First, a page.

The SBA curve...One of the first things they want a guy like me to do is get a tax I.D. This emplies that I should be reporting or I am more attractive for government subsidized loans at which point I am contributing as a tax paying business.

The milage charge... I've seen .445 cents on the IRS site being represented as the standard milage charge. I would use this to pay for my vehicle expenses, maintenance, gas etc for most jobs I travel to. I am contemplating the idea of charging that fee per mi. to and from jobs. Good idea or too heavy handed?

The to and from jobs charge... I will be charging a rate of 15.00 hr while I drive to and from jobs. Why? If I don't let's say I charge 15.00 for work over the space of three hours. What happens when I add the 2 hours I was in the car? 45/5=9.00hr. Think that's a wise choice?

Thank you for your answers in advance.
If you are as serious as you sound that you are, you really need to talk to an accountant who specializes with people doing self employed work. There are several ways to record and write off car usage, including even the actual purchase of certain size vehicle for work.

We have an 'S' corporation and our accountant's knowledge of our 'choices' (best choice of write-offs, etc.) and all other matters has saved us ALOT over the years.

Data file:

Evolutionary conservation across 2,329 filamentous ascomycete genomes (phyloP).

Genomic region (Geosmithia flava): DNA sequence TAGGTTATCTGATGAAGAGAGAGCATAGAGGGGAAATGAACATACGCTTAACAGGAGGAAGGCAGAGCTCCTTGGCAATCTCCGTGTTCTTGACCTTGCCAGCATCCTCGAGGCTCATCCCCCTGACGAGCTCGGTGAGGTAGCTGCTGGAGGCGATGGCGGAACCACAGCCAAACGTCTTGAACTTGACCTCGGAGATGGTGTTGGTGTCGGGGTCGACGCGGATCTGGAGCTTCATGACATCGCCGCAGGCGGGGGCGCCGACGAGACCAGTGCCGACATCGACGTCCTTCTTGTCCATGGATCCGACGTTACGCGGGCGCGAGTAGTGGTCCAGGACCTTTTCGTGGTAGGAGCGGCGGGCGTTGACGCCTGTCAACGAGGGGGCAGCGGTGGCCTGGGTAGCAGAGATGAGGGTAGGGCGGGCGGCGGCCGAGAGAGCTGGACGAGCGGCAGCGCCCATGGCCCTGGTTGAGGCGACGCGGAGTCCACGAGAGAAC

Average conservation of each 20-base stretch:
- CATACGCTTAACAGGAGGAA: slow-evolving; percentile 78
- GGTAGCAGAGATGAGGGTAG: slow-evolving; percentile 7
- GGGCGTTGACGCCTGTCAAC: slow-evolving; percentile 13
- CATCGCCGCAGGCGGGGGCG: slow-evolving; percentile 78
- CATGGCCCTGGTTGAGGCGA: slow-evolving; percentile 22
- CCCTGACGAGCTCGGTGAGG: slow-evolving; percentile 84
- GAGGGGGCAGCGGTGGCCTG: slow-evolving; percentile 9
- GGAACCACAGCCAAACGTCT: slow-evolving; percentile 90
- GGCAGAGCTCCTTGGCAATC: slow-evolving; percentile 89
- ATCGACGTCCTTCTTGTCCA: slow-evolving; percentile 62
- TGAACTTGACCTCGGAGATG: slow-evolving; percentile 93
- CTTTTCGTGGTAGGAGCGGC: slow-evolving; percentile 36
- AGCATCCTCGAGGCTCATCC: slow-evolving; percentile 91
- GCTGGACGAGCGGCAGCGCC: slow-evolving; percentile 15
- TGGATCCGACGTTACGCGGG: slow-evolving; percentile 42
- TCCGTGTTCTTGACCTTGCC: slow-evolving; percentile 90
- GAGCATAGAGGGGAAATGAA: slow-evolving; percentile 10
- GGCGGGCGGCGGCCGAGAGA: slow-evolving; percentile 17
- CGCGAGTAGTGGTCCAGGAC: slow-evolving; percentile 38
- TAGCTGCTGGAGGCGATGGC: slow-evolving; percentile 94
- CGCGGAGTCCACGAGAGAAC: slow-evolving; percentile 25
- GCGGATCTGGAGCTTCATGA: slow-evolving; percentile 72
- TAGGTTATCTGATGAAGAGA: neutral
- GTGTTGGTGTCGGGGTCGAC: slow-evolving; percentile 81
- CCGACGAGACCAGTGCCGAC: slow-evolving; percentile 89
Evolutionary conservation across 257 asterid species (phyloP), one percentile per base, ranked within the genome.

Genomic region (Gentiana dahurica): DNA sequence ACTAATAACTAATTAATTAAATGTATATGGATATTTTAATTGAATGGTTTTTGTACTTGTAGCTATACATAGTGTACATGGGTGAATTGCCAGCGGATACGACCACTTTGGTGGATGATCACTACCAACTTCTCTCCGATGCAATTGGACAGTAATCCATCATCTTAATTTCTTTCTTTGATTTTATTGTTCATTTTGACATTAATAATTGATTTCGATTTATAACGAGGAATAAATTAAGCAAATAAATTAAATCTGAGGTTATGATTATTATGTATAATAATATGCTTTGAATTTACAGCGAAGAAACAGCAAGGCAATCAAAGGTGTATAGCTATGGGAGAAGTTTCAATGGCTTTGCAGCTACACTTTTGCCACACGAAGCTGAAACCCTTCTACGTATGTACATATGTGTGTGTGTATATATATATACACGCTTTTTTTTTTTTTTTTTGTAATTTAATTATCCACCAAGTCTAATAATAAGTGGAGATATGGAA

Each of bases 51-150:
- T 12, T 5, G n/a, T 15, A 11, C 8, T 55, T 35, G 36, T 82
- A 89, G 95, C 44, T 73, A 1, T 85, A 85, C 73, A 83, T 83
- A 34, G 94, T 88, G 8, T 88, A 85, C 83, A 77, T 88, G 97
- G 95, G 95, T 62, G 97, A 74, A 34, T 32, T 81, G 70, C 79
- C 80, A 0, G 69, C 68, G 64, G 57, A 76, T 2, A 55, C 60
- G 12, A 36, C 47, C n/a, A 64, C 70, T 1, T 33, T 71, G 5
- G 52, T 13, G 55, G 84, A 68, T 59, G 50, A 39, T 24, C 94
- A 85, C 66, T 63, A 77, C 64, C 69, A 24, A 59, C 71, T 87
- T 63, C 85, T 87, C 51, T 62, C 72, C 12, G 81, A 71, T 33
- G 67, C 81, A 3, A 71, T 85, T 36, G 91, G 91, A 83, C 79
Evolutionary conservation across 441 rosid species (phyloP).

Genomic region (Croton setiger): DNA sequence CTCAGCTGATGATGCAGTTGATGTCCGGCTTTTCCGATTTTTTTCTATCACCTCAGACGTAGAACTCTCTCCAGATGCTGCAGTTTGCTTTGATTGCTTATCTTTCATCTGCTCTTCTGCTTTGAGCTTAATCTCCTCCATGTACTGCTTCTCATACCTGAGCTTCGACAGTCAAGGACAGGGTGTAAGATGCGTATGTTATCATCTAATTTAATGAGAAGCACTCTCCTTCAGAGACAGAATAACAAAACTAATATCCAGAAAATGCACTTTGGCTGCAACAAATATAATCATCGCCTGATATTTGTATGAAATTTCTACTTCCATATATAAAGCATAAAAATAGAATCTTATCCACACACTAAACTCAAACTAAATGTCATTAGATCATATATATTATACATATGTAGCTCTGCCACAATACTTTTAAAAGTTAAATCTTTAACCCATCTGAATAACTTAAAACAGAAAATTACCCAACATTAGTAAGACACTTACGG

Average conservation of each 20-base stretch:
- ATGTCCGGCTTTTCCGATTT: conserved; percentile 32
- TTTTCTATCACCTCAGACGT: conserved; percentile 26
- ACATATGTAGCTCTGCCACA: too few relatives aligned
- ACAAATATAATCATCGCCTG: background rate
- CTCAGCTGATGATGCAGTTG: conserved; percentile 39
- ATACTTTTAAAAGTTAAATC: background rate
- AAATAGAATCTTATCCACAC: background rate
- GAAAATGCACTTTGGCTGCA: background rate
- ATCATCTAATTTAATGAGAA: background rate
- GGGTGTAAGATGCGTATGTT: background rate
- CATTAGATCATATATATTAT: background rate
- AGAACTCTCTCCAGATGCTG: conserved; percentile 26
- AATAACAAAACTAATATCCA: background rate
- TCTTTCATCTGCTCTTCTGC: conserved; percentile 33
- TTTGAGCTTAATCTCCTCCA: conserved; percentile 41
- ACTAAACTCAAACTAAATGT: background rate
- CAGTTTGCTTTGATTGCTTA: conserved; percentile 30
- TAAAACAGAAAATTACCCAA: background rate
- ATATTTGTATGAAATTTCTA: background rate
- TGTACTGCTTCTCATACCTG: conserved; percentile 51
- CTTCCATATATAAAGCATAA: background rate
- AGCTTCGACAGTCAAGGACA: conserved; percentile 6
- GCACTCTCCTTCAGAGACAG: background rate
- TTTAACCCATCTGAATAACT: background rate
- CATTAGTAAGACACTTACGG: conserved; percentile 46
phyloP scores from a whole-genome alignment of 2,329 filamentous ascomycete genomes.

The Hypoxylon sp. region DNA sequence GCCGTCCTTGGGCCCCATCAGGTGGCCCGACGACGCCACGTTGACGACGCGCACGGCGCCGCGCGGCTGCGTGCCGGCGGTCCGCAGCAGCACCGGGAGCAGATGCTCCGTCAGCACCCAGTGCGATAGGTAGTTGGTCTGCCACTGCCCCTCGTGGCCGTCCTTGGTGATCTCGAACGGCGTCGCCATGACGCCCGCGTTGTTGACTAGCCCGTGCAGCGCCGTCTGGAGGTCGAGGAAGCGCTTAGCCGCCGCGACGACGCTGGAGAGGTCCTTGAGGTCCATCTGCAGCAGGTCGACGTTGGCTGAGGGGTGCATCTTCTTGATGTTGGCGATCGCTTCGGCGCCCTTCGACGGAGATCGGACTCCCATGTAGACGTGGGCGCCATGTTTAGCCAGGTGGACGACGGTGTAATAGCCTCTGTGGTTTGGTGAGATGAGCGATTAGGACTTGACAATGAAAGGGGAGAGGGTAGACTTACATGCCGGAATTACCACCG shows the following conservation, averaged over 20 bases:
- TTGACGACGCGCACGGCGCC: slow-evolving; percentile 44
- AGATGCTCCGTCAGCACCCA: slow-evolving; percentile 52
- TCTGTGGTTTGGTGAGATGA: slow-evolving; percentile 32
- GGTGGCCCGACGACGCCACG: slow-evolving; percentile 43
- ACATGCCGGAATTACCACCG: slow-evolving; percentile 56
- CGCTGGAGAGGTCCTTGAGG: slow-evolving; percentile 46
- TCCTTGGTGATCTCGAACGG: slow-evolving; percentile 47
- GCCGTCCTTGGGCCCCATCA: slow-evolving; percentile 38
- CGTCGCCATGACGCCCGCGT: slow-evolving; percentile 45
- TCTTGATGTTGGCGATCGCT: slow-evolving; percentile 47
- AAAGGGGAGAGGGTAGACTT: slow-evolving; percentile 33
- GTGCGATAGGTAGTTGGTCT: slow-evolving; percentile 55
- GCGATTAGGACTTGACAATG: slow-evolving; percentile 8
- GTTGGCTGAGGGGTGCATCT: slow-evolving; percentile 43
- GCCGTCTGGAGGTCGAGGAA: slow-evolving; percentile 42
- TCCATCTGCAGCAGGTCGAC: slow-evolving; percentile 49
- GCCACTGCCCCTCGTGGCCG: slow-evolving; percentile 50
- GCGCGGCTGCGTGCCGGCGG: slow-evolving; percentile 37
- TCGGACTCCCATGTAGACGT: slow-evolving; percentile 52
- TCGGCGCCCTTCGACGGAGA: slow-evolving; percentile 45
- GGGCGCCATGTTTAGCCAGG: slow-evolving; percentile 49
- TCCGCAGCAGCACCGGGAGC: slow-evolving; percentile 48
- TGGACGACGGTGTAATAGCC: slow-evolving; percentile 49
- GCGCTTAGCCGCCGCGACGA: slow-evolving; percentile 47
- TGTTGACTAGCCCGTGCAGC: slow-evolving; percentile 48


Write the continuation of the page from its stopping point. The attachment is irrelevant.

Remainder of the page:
Also, Years ago, the first year I used him, (when I was self employed) saved me about 15 times what his fee was.
BTW- he doesn't charge us for a call with a question, or his advice.

- just my suggestion -
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Old 10-11-2006, 07:53 PM   #4
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If you earn a dollar begging on the corner, you are supposed to report it.
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Old 10-11-2006, 09:14 PM   #5
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The successful Handyman Business models I know of charge a set fee for the first hour, or any part of an hour, then a (lower) hourly fee or sometimes partial hourly fee, after that

The first hour is usually around $75, which is really what you need to show up at someone's door
Then usually $45 - $55 for every hour after than (sometimes split into halves)

It seems to work well for them
Some even send out a pre-appointment checklist so the H/O can have more than one thing ready for the technician "saves them money by doing it all at one service call"
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Old 10-11-2006, 09:16 PM   #6
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Quote:
Originally Posted by eric s View Post
I was told by a relative that an IRS person told her that someone in my circumstances should not or does not have to report that extra income.
Has that relative recently been institutionalized?
Mental health concerns? Smoking Meth or anything?
Just plain delusional?


Yeah, the IRS says not to claim income
Hahahahahahahahahahahahahahahahahaha!
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Old 10-11-2006, 10:39 PM   #7